04-16-2013, 01:33 PM
Sheer wickedness. Needless senseless violence. My heart goes out to the people of Boston.

Ricky

clayville
04-22-2013, 05:13 PM
I'm not sure if this is of any interest to anyone here... but this is what the week felt like to me as a Boston resident:

On Patriots Day - one of our very own special holidays, here - Boston is never more diverse, with athletes and families from all over the world in town to take on our famed Heartbreak Hill and test themselves against one of the hardest courses there is, just as they have done for 117 years. Everyone who lives here has either run it themselves (not me, no way!) or has half a dozen or more friends who have run it at least once, often multiple times. The local holiday celebrates the ďShot heard 'round the worldĒ on Lexington Green (when the original Patriots began the Revolutionary War), and itís the unofficial beginning of local Spring with a traditional Monday morning-start baseball game at Fenway Park which lets out just about when the first elite runners are finishing down the street. Itís a true holiday here as well as Marathon Monday, with kids out of school and the daffodils and magnolia blossoms busting out all over town, the willows in the Public Garden just beginning to leaf-out. Itís a day freighted with local import, local pride, local traditions; a showcase to the world that Bostonians either embrace or flee in any given year. Sometimes we sit around the house eating waffles and watching the race on TV. Sometimes we finagle Red Sox tickets and then exit the game into the awe and circus of the finish. Sometimes we get out of town as we did this year.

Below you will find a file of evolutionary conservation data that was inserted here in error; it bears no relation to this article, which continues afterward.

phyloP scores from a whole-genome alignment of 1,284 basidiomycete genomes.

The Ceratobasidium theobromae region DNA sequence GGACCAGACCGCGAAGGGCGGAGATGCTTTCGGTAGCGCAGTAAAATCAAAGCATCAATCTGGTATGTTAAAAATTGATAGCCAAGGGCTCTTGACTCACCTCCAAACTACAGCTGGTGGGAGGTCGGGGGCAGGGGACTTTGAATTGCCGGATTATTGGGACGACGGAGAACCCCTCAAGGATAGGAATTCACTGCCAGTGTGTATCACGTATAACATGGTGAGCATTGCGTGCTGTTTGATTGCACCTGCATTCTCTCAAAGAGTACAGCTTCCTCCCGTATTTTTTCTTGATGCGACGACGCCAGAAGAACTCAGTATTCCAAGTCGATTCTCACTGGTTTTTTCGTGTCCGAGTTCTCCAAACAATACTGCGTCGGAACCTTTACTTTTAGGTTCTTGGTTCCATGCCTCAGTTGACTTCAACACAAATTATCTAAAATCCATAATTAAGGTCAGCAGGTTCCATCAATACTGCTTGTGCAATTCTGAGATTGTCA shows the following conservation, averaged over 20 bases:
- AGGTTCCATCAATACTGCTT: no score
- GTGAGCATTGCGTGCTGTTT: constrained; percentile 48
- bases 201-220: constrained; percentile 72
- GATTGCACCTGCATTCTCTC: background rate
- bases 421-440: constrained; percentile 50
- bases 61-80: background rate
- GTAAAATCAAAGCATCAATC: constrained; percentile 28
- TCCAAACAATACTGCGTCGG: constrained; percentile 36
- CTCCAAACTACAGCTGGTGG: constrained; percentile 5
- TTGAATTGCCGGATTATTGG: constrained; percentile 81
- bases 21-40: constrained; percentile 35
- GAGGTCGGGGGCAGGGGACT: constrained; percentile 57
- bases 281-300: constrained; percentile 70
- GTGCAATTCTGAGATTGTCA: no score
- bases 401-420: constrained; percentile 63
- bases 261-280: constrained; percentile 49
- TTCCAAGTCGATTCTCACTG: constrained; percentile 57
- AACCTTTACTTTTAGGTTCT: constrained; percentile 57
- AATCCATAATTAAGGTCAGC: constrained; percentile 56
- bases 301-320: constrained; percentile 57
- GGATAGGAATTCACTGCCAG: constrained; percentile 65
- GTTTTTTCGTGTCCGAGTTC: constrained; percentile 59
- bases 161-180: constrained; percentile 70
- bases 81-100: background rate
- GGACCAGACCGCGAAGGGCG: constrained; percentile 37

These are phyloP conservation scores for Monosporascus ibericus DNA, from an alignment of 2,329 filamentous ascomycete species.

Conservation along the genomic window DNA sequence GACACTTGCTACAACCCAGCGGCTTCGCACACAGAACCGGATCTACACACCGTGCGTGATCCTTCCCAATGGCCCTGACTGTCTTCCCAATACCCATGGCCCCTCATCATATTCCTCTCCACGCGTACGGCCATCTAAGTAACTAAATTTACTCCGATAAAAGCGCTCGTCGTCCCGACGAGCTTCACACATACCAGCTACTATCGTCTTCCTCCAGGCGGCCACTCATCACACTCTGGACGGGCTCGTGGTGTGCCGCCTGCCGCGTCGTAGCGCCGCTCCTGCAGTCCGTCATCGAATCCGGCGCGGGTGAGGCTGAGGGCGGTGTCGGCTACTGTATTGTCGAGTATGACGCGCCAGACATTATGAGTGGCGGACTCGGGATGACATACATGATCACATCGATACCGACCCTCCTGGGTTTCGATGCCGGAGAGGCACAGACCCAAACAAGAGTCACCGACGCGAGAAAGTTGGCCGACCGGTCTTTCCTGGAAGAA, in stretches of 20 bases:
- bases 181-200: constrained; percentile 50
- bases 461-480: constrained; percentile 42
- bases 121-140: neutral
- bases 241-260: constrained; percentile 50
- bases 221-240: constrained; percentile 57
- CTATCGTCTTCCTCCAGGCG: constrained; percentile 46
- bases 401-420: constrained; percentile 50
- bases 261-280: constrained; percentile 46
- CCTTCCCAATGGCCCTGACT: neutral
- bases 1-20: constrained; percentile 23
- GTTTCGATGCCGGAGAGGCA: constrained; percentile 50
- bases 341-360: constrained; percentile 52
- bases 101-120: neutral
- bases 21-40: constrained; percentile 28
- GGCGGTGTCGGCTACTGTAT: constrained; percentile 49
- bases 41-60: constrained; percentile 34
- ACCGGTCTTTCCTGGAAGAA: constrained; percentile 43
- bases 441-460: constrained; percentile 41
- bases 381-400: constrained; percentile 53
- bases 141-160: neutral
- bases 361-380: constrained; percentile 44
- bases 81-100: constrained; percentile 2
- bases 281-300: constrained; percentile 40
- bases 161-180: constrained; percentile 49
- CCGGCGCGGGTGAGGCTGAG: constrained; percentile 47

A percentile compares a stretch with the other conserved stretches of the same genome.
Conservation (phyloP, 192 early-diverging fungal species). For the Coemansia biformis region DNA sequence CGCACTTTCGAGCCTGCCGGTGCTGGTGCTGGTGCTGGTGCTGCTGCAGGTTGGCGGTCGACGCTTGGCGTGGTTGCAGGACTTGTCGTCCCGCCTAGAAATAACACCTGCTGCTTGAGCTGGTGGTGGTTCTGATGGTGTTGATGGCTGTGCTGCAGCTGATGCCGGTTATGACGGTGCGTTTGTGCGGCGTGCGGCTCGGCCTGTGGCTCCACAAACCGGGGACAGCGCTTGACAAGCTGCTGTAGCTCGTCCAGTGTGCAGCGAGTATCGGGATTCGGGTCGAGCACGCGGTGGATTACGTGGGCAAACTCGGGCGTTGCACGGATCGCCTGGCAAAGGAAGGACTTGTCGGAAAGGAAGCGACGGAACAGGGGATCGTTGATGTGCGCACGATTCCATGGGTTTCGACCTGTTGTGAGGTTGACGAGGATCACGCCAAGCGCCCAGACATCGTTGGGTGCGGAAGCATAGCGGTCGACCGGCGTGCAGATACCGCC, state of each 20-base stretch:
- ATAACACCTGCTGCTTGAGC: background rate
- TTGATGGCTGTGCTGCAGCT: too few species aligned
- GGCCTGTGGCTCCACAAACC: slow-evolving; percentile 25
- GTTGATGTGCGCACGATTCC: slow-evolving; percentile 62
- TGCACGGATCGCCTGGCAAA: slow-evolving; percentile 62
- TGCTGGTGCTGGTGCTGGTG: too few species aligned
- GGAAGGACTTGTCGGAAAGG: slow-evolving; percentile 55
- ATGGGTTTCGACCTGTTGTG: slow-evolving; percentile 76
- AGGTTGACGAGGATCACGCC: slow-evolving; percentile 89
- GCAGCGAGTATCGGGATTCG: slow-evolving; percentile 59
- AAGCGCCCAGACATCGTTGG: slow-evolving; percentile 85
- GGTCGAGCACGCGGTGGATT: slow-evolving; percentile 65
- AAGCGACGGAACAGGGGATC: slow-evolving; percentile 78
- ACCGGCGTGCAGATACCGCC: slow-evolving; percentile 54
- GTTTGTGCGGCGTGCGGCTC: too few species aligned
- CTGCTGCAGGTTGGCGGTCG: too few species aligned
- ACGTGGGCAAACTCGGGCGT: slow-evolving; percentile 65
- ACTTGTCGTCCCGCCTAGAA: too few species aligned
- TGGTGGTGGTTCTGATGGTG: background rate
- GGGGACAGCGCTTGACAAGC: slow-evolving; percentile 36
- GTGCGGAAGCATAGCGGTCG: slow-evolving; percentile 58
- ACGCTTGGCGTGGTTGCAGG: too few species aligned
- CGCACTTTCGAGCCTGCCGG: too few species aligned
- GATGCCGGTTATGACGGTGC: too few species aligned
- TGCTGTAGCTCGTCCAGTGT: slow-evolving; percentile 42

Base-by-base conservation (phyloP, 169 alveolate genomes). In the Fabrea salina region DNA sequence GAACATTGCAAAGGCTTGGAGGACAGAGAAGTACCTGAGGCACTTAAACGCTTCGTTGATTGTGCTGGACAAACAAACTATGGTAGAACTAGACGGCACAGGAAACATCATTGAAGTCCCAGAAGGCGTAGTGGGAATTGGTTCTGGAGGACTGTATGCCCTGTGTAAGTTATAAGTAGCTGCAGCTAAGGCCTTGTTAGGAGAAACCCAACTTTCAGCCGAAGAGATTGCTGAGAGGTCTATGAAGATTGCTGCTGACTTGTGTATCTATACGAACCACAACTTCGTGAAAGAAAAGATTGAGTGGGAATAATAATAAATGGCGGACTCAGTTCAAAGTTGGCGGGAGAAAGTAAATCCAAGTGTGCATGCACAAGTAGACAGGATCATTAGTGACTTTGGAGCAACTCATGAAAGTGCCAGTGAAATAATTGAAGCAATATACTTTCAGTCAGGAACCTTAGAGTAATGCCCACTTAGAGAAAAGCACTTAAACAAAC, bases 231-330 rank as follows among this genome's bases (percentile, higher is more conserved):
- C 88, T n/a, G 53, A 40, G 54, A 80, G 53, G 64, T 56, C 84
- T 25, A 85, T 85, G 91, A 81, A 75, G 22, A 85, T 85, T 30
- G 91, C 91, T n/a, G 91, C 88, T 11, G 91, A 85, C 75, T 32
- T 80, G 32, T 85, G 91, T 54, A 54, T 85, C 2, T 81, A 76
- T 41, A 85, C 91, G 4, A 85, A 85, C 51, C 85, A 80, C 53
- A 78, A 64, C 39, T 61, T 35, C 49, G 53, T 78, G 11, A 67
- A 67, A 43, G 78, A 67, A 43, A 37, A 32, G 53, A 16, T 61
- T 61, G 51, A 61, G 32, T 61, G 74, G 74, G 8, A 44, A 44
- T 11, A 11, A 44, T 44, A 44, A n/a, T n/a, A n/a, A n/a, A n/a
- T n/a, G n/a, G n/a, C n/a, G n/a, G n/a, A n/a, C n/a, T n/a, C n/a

My wifeís office is on the corner of Berkeley and Boylston Streets - within the perimeter of the crime scene this year, but in most years itís the Family Meeting Area: the place where runners can find their bags of sweatpants that have been ferried ahead, just two short blocks beyond the finish line. Iíve been down there in years past to watch the inspiring spectacle, and I've seen the exhausted and elated runners young and old stumbling, staggering or skipping into the arms of their loved ones or into the arms of waiting medical personnel ready to wrap them in space blankets. These professionals and volunteers offer hydration and massages, band-aids for their blisters, salves for their wounds, and they make sure the runners arenít beyond the limit of their endurance. They took on different duties this year, with different stakes.

The bombers knew quite well what they were doing, waiting for the first bubble of non-elite runners to hit the finish line. There were maximum numbers on the course, maximum families on the sidewalk, still enough media coverage beaming live all around town and capturing the chaos on film.

The full-bore coverage here had more than a few suspect tales circulating all week, unverified rumors bouncing off each other as in a hall of mirrors or an echo chamber, keeping the city on edge. It was strange to see the NY Yankees wrapping themselves in Bostonís tragedy, but then to have baseball stadiums around the country singing Neil Diamond's Sweet Caroline like we do in some sort of gesture of solidarity was stranger still.